James McGavran, a Kenyon alumnus of the class of 2002, first joined the Kenyon faculty in 2010, teaching for two years as a Mellon Postdoctoral Fellow and then visiting assistant professor of Russian. He then held visiting positions at St. Olaf College, Rutgers University and the University of Pennsylvania before returning to Kenyon in 2015. He teaches Russian language courses at the introductory and advanced levels and Russian literature, especially poetry, in the original and in translation. McGavran is a winner of Kenyon's Junior Faculty Trustee Teaching Excellence Award (2018).
Areas of Expertise
Twentieth-century Russian poetry, poetic translation, theories of the comic
2008 — Doctor of Philosophy from Princeton University
2008 — Doctor of Philosophy from Princeton University
2005 — Master of Arts from Princeton University
2002 — Bachelor of Arts from Kenyon College
Courses Recently Taught
This is an introductory language course that emphasizes language proficiency in all four skills: speaking, reading, listening and writing. After the first year, students will be able to discuss most everyday topics; they will learn essentials of Russian grammar and vocabulary. The course also will introduce students to facts about Russian life, culture, history and geography. This course includes required practice sessions with an apprentice teacher (AT), which will be scheduled at the beginning of the semester. Students enrolled in this course will automatically be added to RUSS 112Y for the spring semester. Offered every fall.
The second half of Intensive Introductory Russian places greater emphasis on authentic target-language input (poems, songs, film clips) and student-to-student communication. Students will do groupwork and make formal and informal presentations for their peers while continuing their study of new vocabulary and grammar. This course includes required practice sessions with an apprentice teacher (AT), which will be scheduled at the beginning of the semester. Prerequisite: RUSS 111Y or equivalent. Offered every spring.
The central aim of this course is to introduce students to classic works in prose and poetry of 19th- and 20th-century Russian literature, and to develop their ability to discuss and analyze various genres and individual styles. Lectures and discussions will focus on works by Pushkin, Gogol, Dostoevsky, Tolstoy and Chekhov. While our emphasis will be on close readings and analysis of individual texts, we will pay special attention to the development of realist aesthetics and to the special role played by literature in Russian, Soviet and post-Soviet society. Though centered on the novel, this course examines various genres and their boundaries: short story, drama and film. This course is taught in English. No prerequisite. Generally offered every three years.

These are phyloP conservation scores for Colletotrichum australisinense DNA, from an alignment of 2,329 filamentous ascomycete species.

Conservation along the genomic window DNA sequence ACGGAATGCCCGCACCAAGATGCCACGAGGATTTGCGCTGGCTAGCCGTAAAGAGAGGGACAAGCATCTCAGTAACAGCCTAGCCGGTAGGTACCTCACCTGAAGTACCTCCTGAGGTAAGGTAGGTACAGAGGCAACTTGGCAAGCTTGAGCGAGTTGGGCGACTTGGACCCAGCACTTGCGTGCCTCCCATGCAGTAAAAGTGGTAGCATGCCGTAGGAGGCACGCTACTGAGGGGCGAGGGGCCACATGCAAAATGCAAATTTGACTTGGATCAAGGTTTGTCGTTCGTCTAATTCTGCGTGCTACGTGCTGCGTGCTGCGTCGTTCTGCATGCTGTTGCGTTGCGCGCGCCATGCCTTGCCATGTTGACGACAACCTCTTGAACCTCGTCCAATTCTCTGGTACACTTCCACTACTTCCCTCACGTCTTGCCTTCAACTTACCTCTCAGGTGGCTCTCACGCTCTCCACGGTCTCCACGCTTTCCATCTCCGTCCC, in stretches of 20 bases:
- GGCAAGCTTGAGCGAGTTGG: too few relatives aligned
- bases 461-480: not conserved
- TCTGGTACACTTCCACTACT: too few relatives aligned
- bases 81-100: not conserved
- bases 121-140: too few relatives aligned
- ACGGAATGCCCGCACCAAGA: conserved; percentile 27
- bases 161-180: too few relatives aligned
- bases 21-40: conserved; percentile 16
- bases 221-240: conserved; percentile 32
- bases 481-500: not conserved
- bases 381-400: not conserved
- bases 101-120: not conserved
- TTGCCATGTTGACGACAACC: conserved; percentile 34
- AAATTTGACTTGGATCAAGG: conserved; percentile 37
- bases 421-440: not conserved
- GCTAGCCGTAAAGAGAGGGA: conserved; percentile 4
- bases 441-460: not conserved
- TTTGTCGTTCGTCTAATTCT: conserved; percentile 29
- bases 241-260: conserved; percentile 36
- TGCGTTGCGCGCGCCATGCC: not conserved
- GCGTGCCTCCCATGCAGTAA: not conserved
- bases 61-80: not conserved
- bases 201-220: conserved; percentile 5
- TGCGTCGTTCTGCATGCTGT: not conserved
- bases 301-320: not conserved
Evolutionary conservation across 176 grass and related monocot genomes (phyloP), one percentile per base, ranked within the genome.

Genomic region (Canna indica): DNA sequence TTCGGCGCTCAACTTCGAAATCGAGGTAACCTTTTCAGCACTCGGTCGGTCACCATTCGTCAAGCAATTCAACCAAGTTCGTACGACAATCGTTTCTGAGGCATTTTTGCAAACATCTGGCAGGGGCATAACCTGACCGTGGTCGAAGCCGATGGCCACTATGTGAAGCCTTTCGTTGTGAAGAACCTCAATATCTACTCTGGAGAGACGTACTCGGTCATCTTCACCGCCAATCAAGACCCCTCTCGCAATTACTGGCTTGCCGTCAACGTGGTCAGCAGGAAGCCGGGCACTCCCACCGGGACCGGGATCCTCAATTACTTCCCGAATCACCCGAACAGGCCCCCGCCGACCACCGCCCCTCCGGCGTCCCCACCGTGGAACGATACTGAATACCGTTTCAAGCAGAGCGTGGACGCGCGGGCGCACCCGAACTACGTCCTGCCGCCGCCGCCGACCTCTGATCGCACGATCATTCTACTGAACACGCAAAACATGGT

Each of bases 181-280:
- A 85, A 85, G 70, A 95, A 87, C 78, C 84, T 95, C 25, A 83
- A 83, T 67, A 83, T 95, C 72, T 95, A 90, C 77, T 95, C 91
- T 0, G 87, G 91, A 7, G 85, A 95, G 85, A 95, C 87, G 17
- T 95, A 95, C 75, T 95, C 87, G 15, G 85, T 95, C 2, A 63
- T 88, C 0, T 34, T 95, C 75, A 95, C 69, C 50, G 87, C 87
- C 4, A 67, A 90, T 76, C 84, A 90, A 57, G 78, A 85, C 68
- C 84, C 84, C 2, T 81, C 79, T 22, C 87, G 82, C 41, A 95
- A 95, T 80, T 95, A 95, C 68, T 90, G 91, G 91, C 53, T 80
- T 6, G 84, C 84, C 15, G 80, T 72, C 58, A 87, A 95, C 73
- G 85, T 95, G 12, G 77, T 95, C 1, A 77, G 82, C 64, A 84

This course introduces students to 20th-century Russian literature. Lectures and discussions will focus on works by Chekhov, Zamyatin, Gorky, Nabokov, Bunin, Pasternak and Solzhenitsyn among others. While our emphasis will be on close readings and analysis of individual texts, we will pay special attention to the artistic conflict resulting from the imposition by the Soviet government of socialist realism. This course examines various genres and their boundaries: novel, drama and short story. This course is taught in English. No prerequisite. Generally offered every other year.
This course provides advanced students of Russian the opportunity to continue their study of the language, concentrating on the development of four skills: reading, writing, speaking and listening. To strengthen their writing, students will be required to write several essays during the course of the semester. Work for the course will involve regular study of new vocabulary, reading a variety of texts, and writing essays. This course can be repeated for credit up to 1.0 unit with permission of the instructor. Prerequisite: RUSS 213Y–214Y or permission of instructor. Offered every year.
This course is designed to provide advanced students the opportunity to refine and increase their ability to write, read and speak Russian. Students will review grammatical structures and work on developing written and oral proficiency. Readings and class discussions will center on cultural and literary material, Russian print media and occasional films. A strong emphasis will be placed on a comprehensive grammar review, with special attention to typical topics of difficulty. This course can be repeated for credit up to 1.0 unit with permission of the instructor. Prerequisite: RUSS 213Y-214Y. Offered every year.
Tolstoy and Dostoevsky may be Russian literature's best-known ambassadors to the West, but at its heart, Russian literature is a tradition of poetry, not prose. Because this poetry has fared poorly in translation, its rich heritage has remained all but off-limits to the rest of the world. This course will introduce students to Russian lyric poetry by showing its historical development from the late 18th to the 20th century, encompassing both Golden and Silver Ages. We will pay particularly close attention to Pushkin, whose genius is notoriously underappreciated outside Russia. We will weave our way through poetic movements including Symbolism, Acmeism and Futurism, but we will also look beyond these convenient categories in our assessment of the figures who towered above them: Block, Akhmatova, Mandelstam, Mayakovsky, Pasternak and Tsvetaeva. Our day-to-day focus will be on reading, translating, understanding and appreciating Russian poetry. All poetry readings will be in Russian. Prerequisite: RUSS 213Y–214Y or permission of instructor.